I just finished reading 4 YA books on my Kindle. I'm not going to reveal the names or the authors, because this is not a review. After I finished the 4th book, I went back to Amazon to find out who the publishers were. Each one of those books was published by the author.
Now, I don't have anything against self-publishing. I won't ever do it, but for reasons that probably most people don't have. What I do have something against is books that are poorly written and are still published.
Each of these books had all kinds of errors in them. Many punctuation errors, but I suppose that could be some kind of formatting glitch. From what I've read and heard, each self-publishing company has a specific format they want, and often a Word document doesn't lend itself easily to those formats.
But grammatical errors are not part of a formatting problem. A plot that rambles on and never seems to go in a specific direction; so many characters, each poorly developed, that some are superfluous; a lot of descriptive narration that is unnecessary for the most part...all of these are simply poorly written and poorly developed elements of a story. Only one of these stories actually held my interest all the way through. The other three I read to the end only because I spent good money for them and I refused to quit reading before I had gotten my money's worth. Only I still didn't. Get my money's worth, that is.
My question to you 'out there' is: why do some writers insist upon self-publishing? I understand that there are all kinds of options to do so these days, and that self-publishing doesn't have the stigma that it used to in the writing community. But why would any writer want to have a book published that contains all kinds of errors?
I know several writers who have published their books through Amazon and other publishing options. I know when I talked to them, they assured me they had "editors" go over their manuscripts, and they were totally proof-read, approved, and polished. Yet, one of the books I bought was from one of these particular writers. If she had an editor, it must have been a friend who knew nothing about writing. Granted, this was more of an adult book than a YA, or I guess you could call it a "crossover." But what difference does that make, if there are still errors in grammar and punctuation, and the story elements are not well written?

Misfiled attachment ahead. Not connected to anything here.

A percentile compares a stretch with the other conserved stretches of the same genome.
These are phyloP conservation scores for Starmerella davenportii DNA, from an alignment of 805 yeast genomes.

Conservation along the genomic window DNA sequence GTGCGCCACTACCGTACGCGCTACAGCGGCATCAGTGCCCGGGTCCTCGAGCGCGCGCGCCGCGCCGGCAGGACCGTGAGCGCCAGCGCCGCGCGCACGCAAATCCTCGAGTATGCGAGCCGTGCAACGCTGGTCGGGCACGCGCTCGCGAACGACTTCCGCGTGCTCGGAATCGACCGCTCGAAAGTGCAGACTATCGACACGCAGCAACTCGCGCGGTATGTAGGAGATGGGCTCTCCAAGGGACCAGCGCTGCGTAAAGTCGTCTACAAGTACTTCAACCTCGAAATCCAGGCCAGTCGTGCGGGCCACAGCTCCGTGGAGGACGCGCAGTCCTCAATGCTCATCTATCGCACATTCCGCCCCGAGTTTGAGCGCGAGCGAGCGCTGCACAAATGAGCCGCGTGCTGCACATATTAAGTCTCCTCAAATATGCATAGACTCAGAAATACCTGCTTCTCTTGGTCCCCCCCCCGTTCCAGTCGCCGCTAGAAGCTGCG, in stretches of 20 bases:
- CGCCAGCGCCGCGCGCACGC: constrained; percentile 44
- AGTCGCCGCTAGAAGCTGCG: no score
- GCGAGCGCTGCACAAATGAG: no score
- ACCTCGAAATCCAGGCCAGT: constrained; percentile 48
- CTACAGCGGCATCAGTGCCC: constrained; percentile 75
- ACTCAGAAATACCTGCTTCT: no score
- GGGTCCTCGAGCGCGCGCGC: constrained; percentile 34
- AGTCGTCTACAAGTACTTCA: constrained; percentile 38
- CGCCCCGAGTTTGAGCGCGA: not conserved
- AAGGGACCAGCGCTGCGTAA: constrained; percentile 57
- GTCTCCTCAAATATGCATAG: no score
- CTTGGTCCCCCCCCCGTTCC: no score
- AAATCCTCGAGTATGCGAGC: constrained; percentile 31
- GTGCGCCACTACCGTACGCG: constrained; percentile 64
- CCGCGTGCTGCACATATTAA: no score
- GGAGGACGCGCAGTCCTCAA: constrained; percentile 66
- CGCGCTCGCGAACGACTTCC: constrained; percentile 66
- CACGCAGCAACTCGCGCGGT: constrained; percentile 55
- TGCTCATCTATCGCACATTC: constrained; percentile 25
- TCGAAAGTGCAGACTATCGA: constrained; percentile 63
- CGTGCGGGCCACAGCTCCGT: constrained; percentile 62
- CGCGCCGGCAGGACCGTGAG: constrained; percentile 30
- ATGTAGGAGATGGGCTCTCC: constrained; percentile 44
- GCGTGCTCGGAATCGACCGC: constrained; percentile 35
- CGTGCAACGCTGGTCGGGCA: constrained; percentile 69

Stigma or not, I have yet to read a self-published book that I would recommend to someone else, or that I think is worthy of having been published. Don't misunderstand me, some of these books have great plots and even great characters. But when you are wading through grammatical errors, or you have page after page of metaphors and analogies that don't even make good sense, then what is really good about the novel gets completely lost. And, lest I have to dodge some rocks about now, it is VERY possible that I just haven't read a really good self-published book.
I don't really understand why someone is so anxious to get their story "out there" that they are willing to forego all the editing, revising, more editing, more revising, and then polishing to a shine before they go to the time, trouble, AND money to publish the book themselves.
I believe that ALL writers, no matter which publishing option they take, take pride in their work. We all work hard. We all make sacrifices in order to have the time to write. When we have families, we all give up certain things relating to our families in order to write. So it's not that I think self-published authors DO NOT go through all the things the rest of us go through. Umm...sorry about the double negative.
Self-published authors work just as hard, make just as many sacrifices, have just as many trials and tribulations as all of the rest of us. So why does that same author settle for something less than what he or she is capable of? Why is she or he willing to publish a book that has so obviously NOT seen a capable critique group, a knowledgeable beta reader, or a professional editor?
I don't understand. Do you? I hope that's not a rhetorical question.
Until next time,
That's a wrap.